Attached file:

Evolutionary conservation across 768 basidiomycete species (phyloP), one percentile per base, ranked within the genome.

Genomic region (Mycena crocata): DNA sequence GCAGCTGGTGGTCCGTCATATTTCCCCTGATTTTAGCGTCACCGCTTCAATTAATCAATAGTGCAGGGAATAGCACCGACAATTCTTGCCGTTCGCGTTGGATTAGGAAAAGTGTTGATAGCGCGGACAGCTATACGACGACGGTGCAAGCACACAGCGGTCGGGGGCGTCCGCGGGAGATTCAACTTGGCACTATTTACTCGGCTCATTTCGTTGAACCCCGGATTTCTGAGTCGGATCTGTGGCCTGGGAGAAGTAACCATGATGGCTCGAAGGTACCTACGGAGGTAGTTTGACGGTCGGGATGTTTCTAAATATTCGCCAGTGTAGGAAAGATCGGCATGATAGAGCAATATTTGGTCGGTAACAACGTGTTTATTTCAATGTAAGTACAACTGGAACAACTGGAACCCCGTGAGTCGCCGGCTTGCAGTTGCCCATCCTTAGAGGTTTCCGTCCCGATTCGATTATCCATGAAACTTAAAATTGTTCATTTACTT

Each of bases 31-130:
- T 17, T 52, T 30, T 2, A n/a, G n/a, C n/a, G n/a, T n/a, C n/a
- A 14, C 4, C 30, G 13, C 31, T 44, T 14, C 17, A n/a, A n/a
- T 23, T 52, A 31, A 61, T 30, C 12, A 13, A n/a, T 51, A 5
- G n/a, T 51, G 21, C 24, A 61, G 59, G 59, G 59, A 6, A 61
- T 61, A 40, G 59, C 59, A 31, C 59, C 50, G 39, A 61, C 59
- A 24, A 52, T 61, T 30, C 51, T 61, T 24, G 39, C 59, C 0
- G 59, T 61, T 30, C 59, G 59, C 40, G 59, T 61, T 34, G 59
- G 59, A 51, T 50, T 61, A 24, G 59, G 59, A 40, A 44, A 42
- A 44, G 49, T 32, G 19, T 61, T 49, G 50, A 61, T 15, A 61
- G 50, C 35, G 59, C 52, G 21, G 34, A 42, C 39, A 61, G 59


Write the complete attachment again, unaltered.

Evolutionary conservation across 768 basidiomycete species (phyloP), one percentile per base, ranked within the genome.

Genomic region (Mycena crocata): DNA sequence GCAGCTGGTGGTCCGTCATATTTCCCCTGATTTTAGCGTCACCGCTTCAATTAATCAATAGTGCAGGGAATAGCACCGACAATTCTTGCCGTTCGCGTTGGATTAGGAAAAGTGTTGATAGCGCGGACAGCTATACGACGACGGTGCAAGCACACAGCGGTCGGGGGCGTCCGCGGGAGATTCAACTTGGCACTATTTACTCGGCTCATTTCGTTGAACCCCGGATTTCTGAGTCGGATCTGTGGCCTGGGAGAAGTAACCATGATGGCTCGAAGGTACCTACGGAGGTAGTTTGACGGTCGGGATGTTTCTAAATATTCGCCAGTGTAGGAAAGATCGGCATGATAGAGCAATATTTGGTCGGTAACAACGTGTTTATTTCAATGTAAGTACAACTGGAACAACTGGAACCCCGTGAGTCGCCGGCTTGCAGTTGCCCATCCTTAGAGGTTTCCGTCCCGATTCGATTATCCATGAAACTTAAAATTGTTCATTTACTT

Each of bases 31-130:
- T 17, T 52, T 30, T 2, A n/a, G n/a, C n/a, G n/a, T n/a, C n/a
- A 14, C 4, C 30, G 13, C 31, T 44, T 14, C 17, A n/a, A n/a
- T 23, T 52, A 31, A 61, T 30, C 12, A 13, A n/a, T 51, A 5
- G n/a, T 51, G 21, C 24, A 61, G 59, G 59, G 59, A 6, A 61
- T 61, A 40, G 59, C 59, A 31, C 59, C 50, G 39, A 61, C 59
- A 24, A 52, T 61, T 30, C 51, T 61, T 24, G 39, C 59, C 0
- G 59, T 61, T 30, C 59, G 59, C 40, G 59, T 61, T 34, G 59
- G 59, A 51, T 50, T 61, A 24, G 59, G 59, A 40, A 44, A 42
- A 44, G 49, T 32, G 19, T 61, T 49, G 50, A 61, T 15, A 61
- G 50, C 35, G 59, C 52, G 21, G 34, A 42, C 39, A 61, G 59